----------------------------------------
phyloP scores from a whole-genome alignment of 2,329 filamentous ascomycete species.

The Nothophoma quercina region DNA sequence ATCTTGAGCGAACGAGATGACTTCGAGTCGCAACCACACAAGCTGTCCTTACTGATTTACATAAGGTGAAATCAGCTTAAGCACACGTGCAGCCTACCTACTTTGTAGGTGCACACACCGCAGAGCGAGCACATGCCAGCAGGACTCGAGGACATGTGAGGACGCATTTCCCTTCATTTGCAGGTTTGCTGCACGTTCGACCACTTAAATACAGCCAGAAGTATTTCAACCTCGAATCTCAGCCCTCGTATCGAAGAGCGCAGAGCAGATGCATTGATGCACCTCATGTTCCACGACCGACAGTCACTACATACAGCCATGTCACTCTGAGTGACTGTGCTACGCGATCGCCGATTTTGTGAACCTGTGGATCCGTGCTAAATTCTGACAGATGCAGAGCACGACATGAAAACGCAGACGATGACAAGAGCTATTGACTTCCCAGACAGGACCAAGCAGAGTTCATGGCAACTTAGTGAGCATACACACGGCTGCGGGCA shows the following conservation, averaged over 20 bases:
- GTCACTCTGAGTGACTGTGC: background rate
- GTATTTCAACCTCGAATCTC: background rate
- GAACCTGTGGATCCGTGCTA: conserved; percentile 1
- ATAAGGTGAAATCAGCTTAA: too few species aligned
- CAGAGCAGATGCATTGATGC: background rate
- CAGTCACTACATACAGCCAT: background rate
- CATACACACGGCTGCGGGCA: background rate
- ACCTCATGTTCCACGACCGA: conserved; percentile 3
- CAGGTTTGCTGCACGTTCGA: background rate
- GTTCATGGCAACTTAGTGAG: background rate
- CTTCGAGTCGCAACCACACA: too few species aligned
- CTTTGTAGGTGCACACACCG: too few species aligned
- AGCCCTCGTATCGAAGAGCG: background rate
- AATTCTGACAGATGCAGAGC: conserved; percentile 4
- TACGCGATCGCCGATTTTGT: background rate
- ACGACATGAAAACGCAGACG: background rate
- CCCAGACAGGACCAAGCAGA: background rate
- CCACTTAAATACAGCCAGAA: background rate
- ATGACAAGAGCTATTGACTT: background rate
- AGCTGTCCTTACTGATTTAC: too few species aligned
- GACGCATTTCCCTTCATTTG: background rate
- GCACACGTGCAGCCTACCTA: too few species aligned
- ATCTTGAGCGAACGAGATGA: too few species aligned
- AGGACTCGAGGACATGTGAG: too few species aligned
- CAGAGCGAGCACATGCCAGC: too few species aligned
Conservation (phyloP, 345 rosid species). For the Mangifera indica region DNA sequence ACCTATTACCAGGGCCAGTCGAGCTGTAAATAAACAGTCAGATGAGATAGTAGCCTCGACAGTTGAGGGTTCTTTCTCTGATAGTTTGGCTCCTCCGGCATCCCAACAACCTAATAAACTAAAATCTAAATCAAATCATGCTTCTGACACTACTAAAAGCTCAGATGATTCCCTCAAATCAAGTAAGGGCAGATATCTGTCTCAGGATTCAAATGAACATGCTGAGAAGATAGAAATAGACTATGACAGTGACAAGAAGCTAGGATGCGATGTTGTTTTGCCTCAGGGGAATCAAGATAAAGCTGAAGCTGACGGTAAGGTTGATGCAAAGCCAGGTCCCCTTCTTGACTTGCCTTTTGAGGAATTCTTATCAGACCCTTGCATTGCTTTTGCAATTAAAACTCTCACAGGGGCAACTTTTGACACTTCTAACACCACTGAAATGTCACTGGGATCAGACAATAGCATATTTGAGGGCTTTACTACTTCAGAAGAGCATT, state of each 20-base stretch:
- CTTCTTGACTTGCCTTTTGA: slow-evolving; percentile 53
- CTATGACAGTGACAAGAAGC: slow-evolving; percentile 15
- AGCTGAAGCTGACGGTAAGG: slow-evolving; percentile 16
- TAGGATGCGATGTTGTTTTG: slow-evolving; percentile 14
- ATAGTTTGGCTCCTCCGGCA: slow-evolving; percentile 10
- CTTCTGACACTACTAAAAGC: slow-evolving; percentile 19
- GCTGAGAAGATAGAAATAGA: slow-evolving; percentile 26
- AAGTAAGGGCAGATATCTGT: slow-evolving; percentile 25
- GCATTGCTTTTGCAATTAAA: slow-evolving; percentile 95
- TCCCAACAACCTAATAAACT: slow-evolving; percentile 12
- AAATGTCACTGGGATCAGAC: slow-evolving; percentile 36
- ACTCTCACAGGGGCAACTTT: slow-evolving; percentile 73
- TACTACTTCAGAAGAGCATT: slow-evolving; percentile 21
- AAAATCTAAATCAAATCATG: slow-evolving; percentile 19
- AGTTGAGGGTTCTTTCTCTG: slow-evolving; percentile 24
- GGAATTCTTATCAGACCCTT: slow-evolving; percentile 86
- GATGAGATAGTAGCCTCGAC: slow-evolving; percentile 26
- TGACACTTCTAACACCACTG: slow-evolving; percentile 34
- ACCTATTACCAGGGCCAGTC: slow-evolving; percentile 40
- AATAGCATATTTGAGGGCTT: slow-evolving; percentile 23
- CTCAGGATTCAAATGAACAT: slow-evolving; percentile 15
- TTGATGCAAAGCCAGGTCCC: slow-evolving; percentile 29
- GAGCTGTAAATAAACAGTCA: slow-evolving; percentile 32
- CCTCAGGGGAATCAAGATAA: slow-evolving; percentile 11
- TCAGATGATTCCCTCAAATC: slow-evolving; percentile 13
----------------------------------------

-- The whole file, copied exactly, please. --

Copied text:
phyloP scores from a whole-genome alignment of 2,329 filamentous ascomycete species.

The Nothophoma quercina region DNA sequence ATCTTGAGCGAACGAGATGACTTCGAGTCGCAACCACACAAGCTGTCCTTACTGATTTACATAAGGTGAAATCAGCTTAAGCACACGTGCAGCCTACCTACTTTGTAGGTGCACACACCGCAGAGCGAGCACATGCCAGCAGGACTCGAGGACATGTGAGGACGCATTTCCCTTCATTTGCAGGTTTGCTGCACGTTCGACCACTTAAATACAGCCAGAAGTATTTCAACCTCGAATCTCAGCCCTCGTATCGAAGAGCGCAGAGCAGATGCATTGATGCACCTCATGTTCCACGACCGACAGTCACTACATACAGCCATGTCACTCTGAGTGACTGTGCTACGCGATCGCCGATTTTGTGAACCTGTGGATCCGTGCTAAATTCTGACAGATGCAGAGCACGACATGAAAACGCAGACGATGACAAGAGCTATTGACTTCCCAGACAGGACCAAGCAGAGTTCATGGCAACTTAGTGAGCATACACACGGCTGCGGGCA shows the following conservation, averaged over 20 bases:
- GTCACTCTGAGTGACTGTGC: background rate
- GTATTTCAACCTCGAATCTC: background rate
- GAACCTGTGGATCCGTGCTA: conserved; percentile 1
- ATAAGGTGAAATCAGCTTAA: too few species aligned
- CAGAGCAGATGCATTGATGC: background rate
- CAGTCACTACATACAGCCAT: background rate
- CATACACACGGCTGCGGGCA: background rate
- ACCTCATGTTCCACGACCGA: conserved; percentile 3
- CAGGTTTGCTGCACGTTCGA: background rate
- GTTCATGGCAACTTAGTGAG: background rate
- CTTCGAGTCGCAACCACACA: too few species aligned
- CTTTGTAGGTGCACACACCG: too few species aligned
- AGCCCTCGTATCGAAGAGCG: background rate
- AATTCTGACAGATGCAGAGC: conserved; percentile 4
- TACGCGATCGCCGATTTTGT: background rate
- ACGACATGAAAACGCAGACG: background rate
- CCCAGACAGGACCAAGCAGA: background rate
- CCACTTAAATACAGCCAGAA: background rate
- ATGACAAGAGCTATTGACTT: background rate
- AGCTGTCCTTACTGATTTAC: too few species aligned
- GACGCATTTCCCTTCATTTG: background rate
- GCACACGTGCAGCCTACCTA: too few species aligned
- ATCTTGAGCGAACGAGATGA: too few species aligned
- AGGACTCGAGGACATGTGAG: too few species aligned
- CAGAGCGAGCACATGCCAGC: too few species aligned
Conservation (phyloP, 345 rosid species). For the Mangifera indica region DNA sequence ACCTATTACCAGGGCCAGTCGAGCTGTAAATAAACAGTCAGATGAGATAGTAGCCTCGACAGTTGAGGGTTCTTTCTCTGATAGTTTGGCTCCTCCGGCATCCCAACAACCTAATAAACTAAAATCTAAATCAAATCATGCTTCTGACACTACTAAAAGCTCAGATGATTCCCTCAAATCAAGTAAGGGCAGATATCTGTCTCAGGATTCAAATGAACATGCTGAGAAGATAGAAATAGACTATGACAGTGACAAGAAGCTAGGATGCGATGTTGTTTTGCCTCAGGGGAATCAAGATAAAGCTGAAGCTGACGGTAAGGTTGATGCAAAGCCAGGTCCCCTTCTTGACTTGCCTTTTGAGGAATTCTTATCAGACCCTTGCATTGCTTTTGCAATTAAAACTCTCACAGGGGCAACTTTTGACACTTCTAACACCACTGAAATGTCACTGGGATCAGACAATAGCATATTTGAGGGCTTTACTACTTCAGAAGAGCATT, state of each 20-base stretch:
- CTTCTTGACTTGCCTTTTGA: slow-evolving; percentile 53
- CTATGACAGTGACAAGAAGC: slow-evolving; percentile 15
- AGCTGAAGCTGACGGTAAGG: slow-evolving; percentile 16
- TAGGATGCGATGTTGTTTTG: slow-evolving; percentile 14
- ATAGTTTGGCTCCTCCGGCA: slow-evolving; percentile 10
- CTTCTGACACTACTAAAAGC: slow-evolving; percentile 19
- GCTGAGAAGATAGAAATAGA: slow-evolving; percentile 26
- AAGTAAGGGCAGATATCTGT: slow-evolving; percentile 25
- GCATTGCTTTTGCAATTAAA: slow-evolving; percentile 95
- TCCCAACAACCTAATAAACT: slow-evolving; percentile 12
- AAATGTCACTGGGATCAGAC: slow-evolving; percentile 36
- ACTCTCACAGGGGCAACTTT: slow-evolving; percentile 73
- TACTACTTCAGAAGAGCATT: slow-evolving; percentile 21
- AAAATCTAAATCAAATCATG: slow-evolving; percentile 19
- AGTTGAGGGTTCTTTCTCTG: slow-evolving; percentile 24
- GGAATTCTTATCAGACCCTT: slow-evolving; percentile 86
- GATGAGATAGTAGCCTCGAC: slow-evolving; percentile 26
- TGACACTTCTAACACCACTG: slow-evolving; percentile 34
- ACCTATTACCAGGGCCAGTC: slow-evolving; percentile 40
- AATAGCATATTTGAGGGCTT: slow-evolving; percentile 23
- CTCAGGATTCAAATGAACAT: slow-evolving; percentile 15
- TTGATGCAAAGCCAGGTCCC: slow-evolving; percentile 29
- GAGCTGTAAATAAACAGTCA: slow-evolving; percentile 32
- CCTCAGGGGAATCAAGATAA: slow-evolving; percentile 11
- TCAGATGATTCCCTCAAATC: slow-evolving; percentile 13